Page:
Starring young British actors Nicholas Hoult and Imogen Poots, Rule Number Three is a Comedy in which a young couple communicate through a game of Scrabble. Matt and Rachel enjoy a quiet ... See full summary »
When famous DJ Alan Partridge's radio station is taken over by a new media conglomerate, it sets in motion a chain of events which see Alan having to work with the police to defuse a potentially violent siege.
After the untimely death of his daughter, Paul Raymond reflects on his life. Rising from a mind-reading act, Raymond grew to have a fabulously successful career as an erotica magnate that would make him the richest man in Britain. However, for all his material success, Paul's appetites mess up his personal life, such as alienating his wife with his philandering. Furthermore, even as he challenged his society's sexual mores, Paul's relationship with his daughter proves troublingly problematic as she came of age. While trying to be the best father he could, Paul gradually comes to realize that his proclivities have impoverished him in ways that mere money cannot address. Written by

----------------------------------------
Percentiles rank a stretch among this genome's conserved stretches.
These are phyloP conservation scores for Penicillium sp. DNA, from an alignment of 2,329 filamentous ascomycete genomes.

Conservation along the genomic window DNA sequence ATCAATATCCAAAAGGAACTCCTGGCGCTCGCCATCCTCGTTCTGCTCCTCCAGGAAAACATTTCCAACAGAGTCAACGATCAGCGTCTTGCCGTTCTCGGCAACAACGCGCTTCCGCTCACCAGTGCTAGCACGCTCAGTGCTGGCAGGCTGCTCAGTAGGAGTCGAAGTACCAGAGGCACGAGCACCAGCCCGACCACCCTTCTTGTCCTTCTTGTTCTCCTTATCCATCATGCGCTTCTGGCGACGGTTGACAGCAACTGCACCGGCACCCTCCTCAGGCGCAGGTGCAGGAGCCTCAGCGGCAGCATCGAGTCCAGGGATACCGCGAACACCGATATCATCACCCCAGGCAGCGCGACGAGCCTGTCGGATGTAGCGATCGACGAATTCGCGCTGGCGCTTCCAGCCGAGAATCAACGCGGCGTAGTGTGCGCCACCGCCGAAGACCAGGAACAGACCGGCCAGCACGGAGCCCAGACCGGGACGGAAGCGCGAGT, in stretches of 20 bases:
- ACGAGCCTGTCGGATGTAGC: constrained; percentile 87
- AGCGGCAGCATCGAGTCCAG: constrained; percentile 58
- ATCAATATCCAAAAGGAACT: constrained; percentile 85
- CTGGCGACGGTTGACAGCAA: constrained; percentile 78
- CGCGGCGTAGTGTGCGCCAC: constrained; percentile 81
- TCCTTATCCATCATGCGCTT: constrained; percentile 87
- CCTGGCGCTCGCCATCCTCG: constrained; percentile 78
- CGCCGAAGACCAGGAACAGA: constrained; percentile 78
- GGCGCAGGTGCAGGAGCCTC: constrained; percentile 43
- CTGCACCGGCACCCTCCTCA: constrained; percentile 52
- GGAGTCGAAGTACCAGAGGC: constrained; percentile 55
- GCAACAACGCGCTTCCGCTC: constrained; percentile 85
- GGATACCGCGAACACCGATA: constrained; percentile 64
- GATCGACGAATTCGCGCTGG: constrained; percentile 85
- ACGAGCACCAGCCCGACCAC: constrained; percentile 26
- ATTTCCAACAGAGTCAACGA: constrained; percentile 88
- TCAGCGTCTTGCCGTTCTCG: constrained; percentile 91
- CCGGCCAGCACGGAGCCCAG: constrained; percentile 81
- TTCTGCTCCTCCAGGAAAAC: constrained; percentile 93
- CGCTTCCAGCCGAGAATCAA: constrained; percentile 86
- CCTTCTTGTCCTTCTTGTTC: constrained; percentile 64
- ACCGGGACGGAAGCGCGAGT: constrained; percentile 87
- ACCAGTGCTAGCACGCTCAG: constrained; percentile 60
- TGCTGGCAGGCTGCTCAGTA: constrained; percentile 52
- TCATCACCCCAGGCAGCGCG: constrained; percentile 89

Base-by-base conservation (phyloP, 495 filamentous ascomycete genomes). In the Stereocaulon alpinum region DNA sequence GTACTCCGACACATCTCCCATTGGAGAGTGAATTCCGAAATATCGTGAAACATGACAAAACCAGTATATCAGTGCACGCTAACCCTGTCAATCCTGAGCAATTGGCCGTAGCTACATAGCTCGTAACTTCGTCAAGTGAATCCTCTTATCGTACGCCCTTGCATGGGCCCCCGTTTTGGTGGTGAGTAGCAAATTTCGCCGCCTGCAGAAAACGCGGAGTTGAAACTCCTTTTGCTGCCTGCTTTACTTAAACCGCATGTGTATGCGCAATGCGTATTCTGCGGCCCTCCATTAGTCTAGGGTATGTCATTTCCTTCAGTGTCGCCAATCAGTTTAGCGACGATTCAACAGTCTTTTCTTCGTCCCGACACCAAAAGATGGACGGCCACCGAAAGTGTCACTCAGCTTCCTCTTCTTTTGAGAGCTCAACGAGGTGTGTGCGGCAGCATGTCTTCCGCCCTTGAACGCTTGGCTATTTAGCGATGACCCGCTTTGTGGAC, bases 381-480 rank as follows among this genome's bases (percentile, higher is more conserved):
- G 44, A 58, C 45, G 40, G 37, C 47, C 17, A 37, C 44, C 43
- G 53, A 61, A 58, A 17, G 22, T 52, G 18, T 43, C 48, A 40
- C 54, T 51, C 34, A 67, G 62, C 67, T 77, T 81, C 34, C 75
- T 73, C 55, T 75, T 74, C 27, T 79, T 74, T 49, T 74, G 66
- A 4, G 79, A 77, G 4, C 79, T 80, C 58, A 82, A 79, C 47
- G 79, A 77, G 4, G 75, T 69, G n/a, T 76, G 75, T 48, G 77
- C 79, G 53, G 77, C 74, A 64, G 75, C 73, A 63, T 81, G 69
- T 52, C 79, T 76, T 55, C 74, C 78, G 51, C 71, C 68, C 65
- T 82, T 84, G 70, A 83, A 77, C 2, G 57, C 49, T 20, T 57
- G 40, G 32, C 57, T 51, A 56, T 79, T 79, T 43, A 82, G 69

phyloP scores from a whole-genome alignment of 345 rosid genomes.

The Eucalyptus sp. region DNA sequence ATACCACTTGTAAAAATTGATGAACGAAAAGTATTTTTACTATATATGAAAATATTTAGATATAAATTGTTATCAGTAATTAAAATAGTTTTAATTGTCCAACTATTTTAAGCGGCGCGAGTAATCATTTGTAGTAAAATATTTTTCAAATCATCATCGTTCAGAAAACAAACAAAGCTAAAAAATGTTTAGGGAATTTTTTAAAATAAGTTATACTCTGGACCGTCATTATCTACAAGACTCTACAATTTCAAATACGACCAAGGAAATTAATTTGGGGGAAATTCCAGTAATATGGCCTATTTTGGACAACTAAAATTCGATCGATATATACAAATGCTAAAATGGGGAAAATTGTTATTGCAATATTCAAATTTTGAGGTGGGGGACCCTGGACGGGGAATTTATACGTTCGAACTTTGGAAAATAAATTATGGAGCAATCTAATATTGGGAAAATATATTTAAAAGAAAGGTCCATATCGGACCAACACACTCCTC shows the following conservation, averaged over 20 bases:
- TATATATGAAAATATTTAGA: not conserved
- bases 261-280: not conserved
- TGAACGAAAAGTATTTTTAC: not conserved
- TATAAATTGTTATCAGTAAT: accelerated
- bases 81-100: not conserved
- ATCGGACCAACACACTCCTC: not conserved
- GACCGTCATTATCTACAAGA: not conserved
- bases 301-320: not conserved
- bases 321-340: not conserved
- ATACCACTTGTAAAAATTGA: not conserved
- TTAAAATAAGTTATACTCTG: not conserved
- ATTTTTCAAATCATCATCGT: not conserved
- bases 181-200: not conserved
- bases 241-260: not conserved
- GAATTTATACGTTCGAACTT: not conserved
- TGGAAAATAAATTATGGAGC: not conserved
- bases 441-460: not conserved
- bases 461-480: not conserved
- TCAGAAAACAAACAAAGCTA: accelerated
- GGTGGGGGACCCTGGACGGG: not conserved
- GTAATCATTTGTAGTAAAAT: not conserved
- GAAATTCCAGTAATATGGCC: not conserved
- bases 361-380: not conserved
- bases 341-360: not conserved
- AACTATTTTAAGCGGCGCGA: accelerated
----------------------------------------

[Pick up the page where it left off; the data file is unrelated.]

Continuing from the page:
Kenneth Chisholm (firstname.lastname@example.org)
The film's working title, The King of Soho, had to be dropped after the threat of legal action by Paul Raymond's son, Howard, who was already developing a project of the same name about his father's life. See more »
OK, but not profound or overly interesting. Directed by Michael Winterbottom (director of 9 Songs, among others), with the subject being a owner of nude bars and men's magazines, you'd think this would be quite gritty. Sure, there's heaps of nudity but it all just seems pretty conventional. It's like a step-by-step history lesson, with the history being not that exciting or controversial.
I was thinking this may be like a UK version of The People vs Larry Flynt, but the movie goes nowhere near freedom of expression/speech issues. There is no great moral, societal or political statement in this movie.
The ending was quite emotional though, and that maybe showed more of what the movie was about. But for the ending, there would have been no point to the movie. The ending shifts the movie from the "don't like" to the "marginally do like" category.
Great performance by Steve Coogan in the lead role. He uses all his comedic talents to deliver some great lines of dialogue, not all of which are meant to be funny, but which do give his character a warmth and relatability. Decent supporting cast too.
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